When waiting saves time
Study says keeping planes at gate increases efficiency
Have you ever been stuck in a long line of planes waiting to take off at Logan International Airport and wondered what the problem was?
So have researchers at MIT.
And a test they conducted to make the traffic flow more efficient has the potential to solve a big problem at airports across the country.
Working with air traffic controllers in Boston, a team of researchers from the Massachusetts Institute of Technology found that holding planes for an average of four minutes longer at the gate — instead of having them line up like dominoes on the runway — reduced taxi times by 20 percent and cut fuel consumption by up to 20 gallons per plane without increasing flight delays. The study, funded by the Federal Aviation Administration, could eventually be used to create a tool that tells air traffic controllers across the nation when planes should leave the gate.
“This has a potential to be a game changer for how air traffic control operates in the United States,’’ said Flavio Leo, deputy director of aviation planning for the Massachusetts Port Authority, which runs Logan and partnered with MIT on the study.
The study, which is part of the Partnership for Air Transportation Noise and Emissions Reduction — a research organization based at MIT and sponsored by the FAA, the Environmental Protection Agency, and others — could have big implications for the environment, for travelers, and for airlines, which are grappling with skyrocketing fuel costs.
Tarmac delays have been the subject of great scrutiny lately, following incidents such as the Cancun-bound JetBlue flight that spent eight hours sitting on the tarmac at John F. Kennedy International Airport during a storm in 2007. Now, a Department of Transportation rule slaps airlines with a $27,500 per passenger fine if they sit on the tarmac for more than three hours.
The MIT study wouldn’t necessarily help with these kinds of lengthy delays, but could help reduce the amount of time people spend sitting on planes, said Hamsa Balakrishnan, assistant professor in MIT’s Department of Aeronautics and Astronautics, who oversaw the project.
That would be welcome news for Mark Latina. Latina, an ophthalmologist from North Andover, has been stuck on the tarmac at Logan multiple times — seat belt securely fastened, jet engines roaring — while the pilot waited to take off.
“You feel like you’re captive,’’ said Latina, who is glad he’s never been trapped for more than an hour: “I’d probably be one of those people who would be opening the door and going out the chute.’’
Controlling when planes head out to the runway also cuts back on fuel consumption. At the gate, planes are powered by auxiliary engines and plug-in units, so it’s more efficient to wait there instead of idling on the tarmac with their main engines running. Over 32 hours of testing, 247 planes spent 18 fewer hours with their engines on than they normally would have, conserving 16 tons of fuel.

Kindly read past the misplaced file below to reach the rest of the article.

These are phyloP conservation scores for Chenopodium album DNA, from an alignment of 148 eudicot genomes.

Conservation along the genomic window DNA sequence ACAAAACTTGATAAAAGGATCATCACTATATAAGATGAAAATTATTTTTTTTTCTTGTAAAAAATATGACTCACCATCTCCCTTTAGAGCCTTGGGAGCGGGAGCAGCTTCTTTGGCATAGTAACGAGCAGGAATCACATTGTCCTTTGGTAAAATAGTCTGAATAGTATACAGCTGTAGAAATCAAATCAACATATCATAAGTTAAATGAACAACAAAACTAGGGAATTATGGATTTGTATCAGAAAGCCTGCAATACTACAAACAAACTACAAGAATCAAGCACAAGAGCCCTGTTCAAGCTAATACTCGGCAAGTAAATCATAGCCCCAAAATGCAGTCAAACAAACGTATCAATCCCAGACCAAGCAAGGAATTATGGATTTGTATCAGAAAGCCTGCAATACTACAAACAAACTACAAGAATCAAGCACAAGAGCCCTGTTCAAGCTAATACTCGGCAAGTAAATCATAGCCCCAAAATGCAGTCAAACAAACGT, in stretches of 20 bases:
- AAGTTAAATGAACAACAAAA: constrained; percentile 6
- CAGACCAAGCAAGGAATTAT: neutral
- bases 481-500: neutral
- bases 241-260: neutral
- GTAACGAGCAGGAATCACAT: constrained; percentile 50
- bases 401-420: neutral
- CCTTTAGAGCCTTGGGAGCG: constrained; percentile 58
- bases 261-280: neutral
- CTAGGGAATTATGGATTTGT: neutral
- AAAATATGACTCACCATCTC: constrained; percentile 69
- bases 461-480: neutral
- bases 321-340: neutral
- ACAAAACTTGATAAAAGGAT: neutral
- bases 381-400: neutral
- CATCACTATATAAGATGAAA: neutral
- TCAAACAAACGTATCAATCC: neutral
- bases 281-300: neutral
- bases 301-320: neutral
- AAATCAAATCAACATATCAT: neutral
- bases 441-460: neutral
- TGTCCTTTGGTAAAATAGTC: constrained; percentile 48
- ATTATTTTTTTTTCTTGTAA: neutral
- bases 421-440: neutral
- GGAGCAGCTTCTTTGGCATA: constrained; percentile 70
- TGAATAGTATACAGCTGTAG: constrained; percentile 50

“It’s a win-win situation,’’ MIT’s Balakrishnan said. “If you actually solve this problem in the right manner, you’ll help with the delays as well as the environmental issues.’’
Before going out to the Logan control tower, the MIT team — made up of two professors, a research engineer, and two graduate students — analyzed traffic flow data at the airport and calculated the most efficient “pushback’’ rates for planes leaving the gate, depending on runway configurations, weather, and the rate that planes are arriving.
Then, two at a time, they conducted eight four-hour tests on commercial flights in August and September. They weren’t allowed to talk to the air traffic controllers guiding planes in and out of Logan, so they stood at the back of the tower — “pretending to be invisible,’’ Balakrishnan said — and placed laminated cards with “suggested push rates’’ in front of the controllers: four per five minutes, two per three minutes, one per minute, and so on.
“There were several conditions before we went in,’’ Balakrishnan said. “The first was that they could ignore us whenever they wanted, and they could ask us to leave if they felt it was going wrong — neither of which happened.’’
During a time when 15 to 20 planes would typically be released from the gates every 15 minutes, the MIT researchers found that scaling back that number to 12 led to a more efficient departure process. While the researchers were controlling the pushback rate, the average trip from the gate to the sky, known as taxiing, was reduced from 20 minutes to 16.
Taxi times have been on the rise over the past 15 years. At Logan, the average taxi time last year was 19.6 minutes, the eighth longest in the country and a more than four-minute increase from 1995, according to the Bureau of Transportation Statistics. Nationwide, the average taxi time was 15.6 minutes, up nearly two minutes from 1995.
In some ways, the study’s findings are counterintuitive. Usually the sooner you leave, the faster you get somewhere. But the MIT researchers found that when the runway was being used efficiently, staying at the gate longer meant a shorter taxi time. “When you’re decreasing congestion, the predictability improves,’’ Balakrishnan said.
The FAA called the MIT study results “promising,’’ but said that more testing needs to be done in different conditions and at additional airports.
“The amounts of fuel saved are significant enough and attractive enough that we’re going to continue working it,’’ said Lourdes Maurice, acting director of the FAA’s office of Environment and Energy.
K atie Johnston Chase can be reached at firstname.lastname@example.org.